Posted by editor
on April 7, 2005 at 6:12 AM PDT
A round-up of things learned from having just finished my second book, "Swing Hacks"
Joshy and I have just sent the final copy for Swing Hacks to the editor, along with over 200 screenshots to the production department (yeah, they're going to love us). After a reasonable but non-trivial amount of time, it'll be available at your favorite bookstore or online bookshelf .
This was my second book (the first is about QuickTime for Java ), and my first with a co-author. Important lessons learned from both experiences:
- Subversion rocks -Granted, Joshy covered this earlier . For sharing and revisioning code, it's truly awesome. We used subversion both for the code examples and for the book contents (the write-ups and screenshots). This was an easy way to share and manage stuff between the two of us, far more practical than e-mail could ever have been (imagine juggling source, images, write-ups, etc. for each of 100 hacks). When two contributors (hi Jonathan; hi Romain) came on the project part-way through, it was easy to get them caught up by having them do a
svn checkout. In fact, when I dropped into VirtualPC to test my hacks on Windows and make any adjustments, I would just use a separately checked-out repository there, committing back any changes coded on that side. The only thing I can truly say I dislike about subversion is that setting a property to ignore class files is nowhere near as easy or as memorable as just doing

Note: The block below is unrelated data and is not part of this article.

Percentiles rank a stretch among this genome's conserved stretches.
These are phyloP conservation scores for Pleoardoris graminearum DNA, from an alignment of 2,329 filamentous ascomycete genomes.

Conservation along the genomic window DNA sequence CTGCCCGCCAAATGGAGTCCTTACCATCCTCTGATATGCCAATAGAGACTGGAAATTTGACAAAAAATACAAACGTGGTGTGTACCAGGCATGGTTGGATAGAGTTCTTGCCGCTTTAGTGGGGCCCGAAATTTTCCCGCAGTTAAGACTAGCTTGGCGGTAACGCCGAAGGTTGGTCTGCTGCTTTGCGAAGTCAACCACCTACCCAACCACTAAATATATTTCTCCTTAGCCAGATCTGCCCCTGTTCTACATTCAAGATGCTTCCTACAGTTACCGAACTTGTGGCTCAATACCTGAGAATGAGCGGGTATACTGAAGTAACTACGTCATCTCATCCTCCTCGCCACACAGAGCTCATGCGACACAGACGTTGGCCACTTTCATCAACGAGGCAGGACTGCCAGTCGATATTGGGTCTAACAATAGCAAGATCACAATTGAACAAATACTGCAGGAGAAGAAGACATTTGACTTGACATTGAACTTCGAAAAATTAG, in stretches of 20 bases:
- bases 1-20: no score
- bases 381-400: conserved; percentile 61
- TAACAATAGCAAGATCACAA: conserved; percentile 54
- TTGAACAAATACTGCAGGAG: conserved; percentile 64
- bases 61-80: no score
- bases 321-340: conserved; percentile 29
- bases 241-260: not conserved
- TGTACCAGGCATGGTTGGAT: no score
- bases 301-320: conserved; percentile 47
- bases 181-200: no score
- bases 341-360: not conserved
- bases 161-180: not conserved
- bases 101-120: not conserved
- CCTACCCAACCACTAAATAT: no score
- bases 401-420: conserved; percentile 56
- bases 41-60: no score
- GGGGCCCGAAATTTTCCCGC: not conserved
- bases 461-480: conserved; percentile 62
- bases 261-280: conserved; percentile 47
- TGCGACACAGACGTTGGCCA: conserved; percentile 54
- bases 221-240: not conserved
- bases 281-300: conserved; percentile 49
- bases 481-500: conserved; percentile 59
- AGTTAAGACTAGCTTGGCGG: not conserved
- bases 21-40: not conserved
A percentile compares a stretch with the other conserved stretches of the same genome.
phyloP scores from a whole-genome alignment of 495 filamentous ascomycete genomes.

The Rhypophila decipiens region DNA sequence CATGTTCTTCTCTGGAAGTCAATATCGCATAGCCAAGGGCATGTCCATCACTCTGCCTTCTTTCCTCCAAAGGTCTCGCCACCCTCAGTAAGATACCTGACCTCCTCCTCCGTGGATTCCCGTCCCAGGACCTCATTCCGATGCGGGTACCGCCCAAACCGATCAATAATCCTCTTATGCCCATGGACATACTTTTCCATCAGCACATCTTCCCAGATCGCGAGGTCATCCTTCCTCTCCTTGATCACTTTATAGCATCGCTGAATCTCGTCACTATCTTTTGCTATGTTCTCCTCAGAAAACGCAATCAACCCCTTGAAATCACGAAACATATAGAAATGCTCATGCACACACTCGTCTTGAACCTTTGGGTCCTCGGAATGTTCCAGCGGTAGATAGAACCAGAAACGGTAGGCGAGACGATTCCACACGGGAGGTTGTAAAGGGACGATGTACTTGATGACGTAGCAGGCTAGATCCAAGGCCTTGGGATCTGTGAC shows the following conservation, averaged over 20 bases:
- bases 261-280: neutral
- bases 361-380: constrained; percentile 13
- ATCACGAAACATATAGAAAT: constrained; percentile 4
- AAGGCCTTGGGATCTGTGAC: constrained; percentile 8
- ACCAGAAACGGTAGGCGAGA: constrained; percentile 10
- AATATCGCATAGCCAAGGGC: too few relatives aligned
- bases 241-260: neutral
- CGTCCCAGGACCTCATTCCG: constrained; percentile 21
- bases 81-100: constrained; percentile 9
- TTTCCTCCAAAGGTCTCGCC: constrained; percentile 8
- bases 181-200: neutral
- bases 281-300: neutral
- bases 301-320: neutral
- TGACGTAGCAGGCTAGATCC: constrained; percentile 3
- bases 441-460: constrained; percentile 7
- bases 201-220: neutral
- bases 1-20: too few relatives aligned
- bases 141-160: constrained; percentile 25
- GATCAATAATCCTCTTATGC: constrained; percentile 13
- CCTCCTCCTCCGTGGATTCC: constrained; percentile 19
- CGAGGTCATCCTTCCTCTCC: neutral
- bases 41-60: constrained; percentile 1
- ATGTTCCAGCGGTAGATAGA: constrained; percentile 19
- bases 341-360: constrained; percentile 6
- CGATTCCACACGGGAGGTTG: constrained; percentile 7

cvs ignore *.class
- I should have made an ant build file sooner - On the QTJ book, I set up an ant build file early in the process, and every example in the book can be compiled and run with a single ant call like
ant run-ch03-undoableqteditor. It's a hassle up front, but it pays off. We didn't do that work up front on Swing Hacks, so I have to go back and do it now so the downloadable code will be ready for everyone to use when the book's ready.
- Find just the right amount of experimentation to do, and budget accordingly - Generally, inventors of a technology don't write the defining book on it, though there are exceptions (such as O'Reilly's perl , Ruby , and Subversion books). So, the author usually has some amount of learning to do in the writing process, and even a little experimentation. You want to get some things in that nobody's done before (or at least nobody's posted in a place where Google can find it). Thing is, if your whole book is like this, it will take 10 years to write. And if you never do this, the book can have a "nothing new" feel to it. So on Swing Hacks, Joshy and I did put some stuff in the proposal where we said "we haven't done this before, but we really think it's doable". And those were good to figure out and get in there. But they can't all be like that.
- Read your co-authors work early - Joshy and I have different code-quoting styles, and we only realized late in the game that they looked strange when they were in the same chapter. I ended up changing a lot of my long listings to a more broken-into-pieces style to match. By the way, do people still type in programs from books by hand? We've really tried hard to make sure this is still possible, though it is obviously far preferable to download a book's code from its supporting website.
Hopefully, you'll like the book. We learned a lot from each other and from our contributors as we were writing it.